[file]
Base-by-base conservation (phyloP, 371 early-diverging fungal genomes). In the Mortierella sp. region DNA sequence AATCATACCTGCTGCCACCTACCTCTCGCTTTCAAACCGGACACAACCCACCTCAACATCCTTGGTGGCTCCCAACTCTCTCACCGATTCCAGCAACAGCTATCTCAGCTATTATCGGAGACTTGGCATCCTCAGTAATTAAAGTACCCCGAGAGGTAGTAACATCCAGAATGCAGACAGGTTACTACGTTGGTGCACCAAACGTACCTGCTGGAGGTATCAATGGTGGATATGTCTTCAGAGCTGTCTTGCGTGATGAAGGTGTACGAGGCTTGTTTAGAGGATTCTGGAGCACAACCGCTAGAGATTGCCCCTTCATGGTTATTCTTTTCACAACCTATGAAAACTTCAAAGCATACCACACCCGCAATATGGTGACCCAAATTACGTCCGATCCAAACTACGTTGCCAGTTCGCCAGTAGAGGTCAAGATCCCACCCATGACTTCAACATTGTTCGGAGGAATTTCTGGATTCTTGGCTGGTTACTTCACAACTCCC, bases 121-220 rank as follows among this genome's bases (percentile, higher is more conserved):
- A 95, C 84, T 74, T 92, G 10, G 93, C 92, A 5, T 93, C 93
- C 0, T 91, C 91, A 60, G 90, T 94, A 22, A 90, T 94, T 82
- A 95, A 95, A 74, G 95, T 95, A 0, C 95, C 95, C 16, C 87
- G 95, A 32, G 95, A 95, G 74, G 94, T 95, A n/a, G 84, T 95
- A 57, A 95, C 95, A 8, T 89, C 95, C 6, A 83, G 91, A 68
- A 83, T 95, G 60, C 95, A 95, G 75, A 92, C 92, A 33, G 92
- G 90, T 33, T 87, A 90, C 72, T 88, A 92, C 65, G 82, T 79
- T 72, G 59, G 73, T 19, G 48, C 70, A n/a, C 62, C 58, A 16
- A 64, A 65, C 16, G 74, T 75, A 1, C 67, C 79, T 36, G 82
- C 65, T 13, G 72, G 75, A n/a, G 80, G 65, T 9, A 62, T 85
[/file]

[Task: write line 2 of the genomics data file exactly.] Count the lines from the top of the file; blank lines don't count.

- A 95, C 84, T 74, T 92, G 10, G 93, C 92, A 5, T 93, C 93